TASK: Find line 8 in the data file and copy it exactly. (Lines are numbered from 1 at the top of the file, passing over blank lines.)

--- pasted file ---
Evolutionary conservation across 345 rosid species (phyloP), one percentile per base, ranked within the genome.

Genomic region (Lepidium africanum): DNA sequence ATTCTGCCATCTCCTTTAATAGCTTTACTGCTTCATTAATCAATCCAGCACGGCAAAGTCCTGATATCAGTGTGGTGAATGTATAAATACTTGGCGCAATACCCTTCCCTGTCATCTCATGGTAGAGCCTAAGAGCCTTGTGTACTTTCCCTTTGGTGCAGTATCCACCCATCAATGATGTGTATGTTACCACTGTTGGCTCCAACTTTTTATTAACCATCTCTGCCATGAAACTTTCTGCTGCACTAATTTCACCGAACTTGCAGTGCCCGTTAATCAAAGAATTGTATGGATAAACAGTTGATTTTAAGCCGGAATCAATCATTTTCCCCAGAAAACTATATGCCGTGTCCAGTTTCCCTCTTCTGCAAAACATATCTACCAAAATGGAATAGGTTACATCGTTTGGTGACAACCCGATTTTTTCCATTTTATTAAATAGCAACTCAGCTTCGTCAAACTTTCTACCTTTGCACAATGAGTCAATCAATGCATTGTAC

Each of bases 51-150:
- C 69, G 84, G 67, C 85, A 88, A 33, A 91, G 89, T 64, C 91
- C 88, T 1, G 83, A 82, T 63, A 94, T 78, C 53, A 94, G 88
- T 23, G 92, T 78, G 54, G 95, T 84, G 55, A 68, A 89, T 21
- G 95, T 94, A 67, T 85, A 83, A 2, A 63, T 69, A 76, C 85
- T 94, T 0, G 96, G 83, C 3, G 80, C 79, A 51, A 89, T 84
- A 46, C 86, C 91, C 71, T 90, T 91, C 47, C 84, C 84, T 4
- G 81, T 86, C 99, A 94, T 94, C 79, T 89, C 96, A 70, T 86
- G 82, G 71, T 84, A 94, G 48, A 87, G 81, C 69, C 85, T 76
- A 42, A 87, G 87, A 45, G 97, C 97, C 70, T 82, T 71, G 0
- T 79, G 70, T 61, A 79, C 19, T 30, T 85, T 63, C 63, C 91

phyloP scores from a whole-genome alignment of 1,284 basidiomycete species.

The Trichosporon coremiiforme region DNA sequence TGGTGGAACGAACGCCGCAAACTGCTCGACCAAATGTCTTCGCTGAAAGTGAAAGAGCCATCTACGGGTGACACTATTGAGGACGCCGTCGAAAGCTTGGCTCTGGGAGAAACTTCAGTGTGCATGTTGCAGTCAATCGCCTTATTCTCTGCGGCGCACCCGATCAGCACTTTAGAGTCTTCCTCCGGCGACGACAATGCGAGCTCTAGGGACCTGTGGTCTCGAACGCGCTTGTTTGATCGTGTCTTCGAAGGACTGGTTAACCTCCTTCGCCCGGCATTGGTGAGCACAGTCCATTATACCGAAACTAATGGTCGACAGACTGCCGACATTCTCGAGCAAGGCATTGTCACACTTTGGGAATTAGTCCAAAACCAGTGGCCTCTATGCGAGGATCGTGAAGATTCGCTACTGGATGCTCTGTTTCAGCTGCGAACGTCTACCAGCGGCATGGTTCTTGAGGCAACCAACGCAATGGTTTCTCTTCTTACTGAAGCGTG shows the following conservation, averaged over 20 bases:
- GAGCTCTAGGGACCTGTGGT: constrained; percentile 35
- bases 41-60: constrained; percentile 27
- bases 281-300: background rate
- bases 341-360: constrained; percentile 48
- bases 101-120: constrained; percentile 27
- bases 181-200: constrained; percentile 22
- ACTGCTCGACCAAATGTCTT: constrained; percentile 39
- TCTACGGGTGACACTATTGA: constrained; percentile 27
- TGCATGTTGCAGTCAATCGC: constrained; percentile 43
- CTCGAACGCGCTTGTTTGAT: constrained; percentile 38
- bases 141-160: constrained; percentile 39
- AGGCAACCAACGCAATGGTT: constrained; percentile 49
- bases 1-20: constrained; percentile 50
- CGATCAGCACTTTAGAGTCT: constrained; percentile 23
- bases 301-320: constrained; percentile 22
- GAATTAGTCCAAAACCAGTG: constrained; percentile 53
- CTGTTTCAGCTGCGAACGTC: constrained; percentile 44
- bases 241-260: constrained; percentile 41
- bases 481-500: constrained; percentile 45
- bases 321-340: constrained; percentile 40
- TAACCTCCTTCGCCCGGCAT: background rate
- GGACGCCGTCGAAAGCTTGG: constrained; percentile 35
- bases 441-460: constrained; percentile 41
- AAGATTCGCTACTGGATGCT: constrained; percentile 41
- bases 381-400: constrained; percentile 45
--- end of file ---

- T 94, T 0, G 96, G 83, C 3, G 80, C 79, A 51, A 89, T 84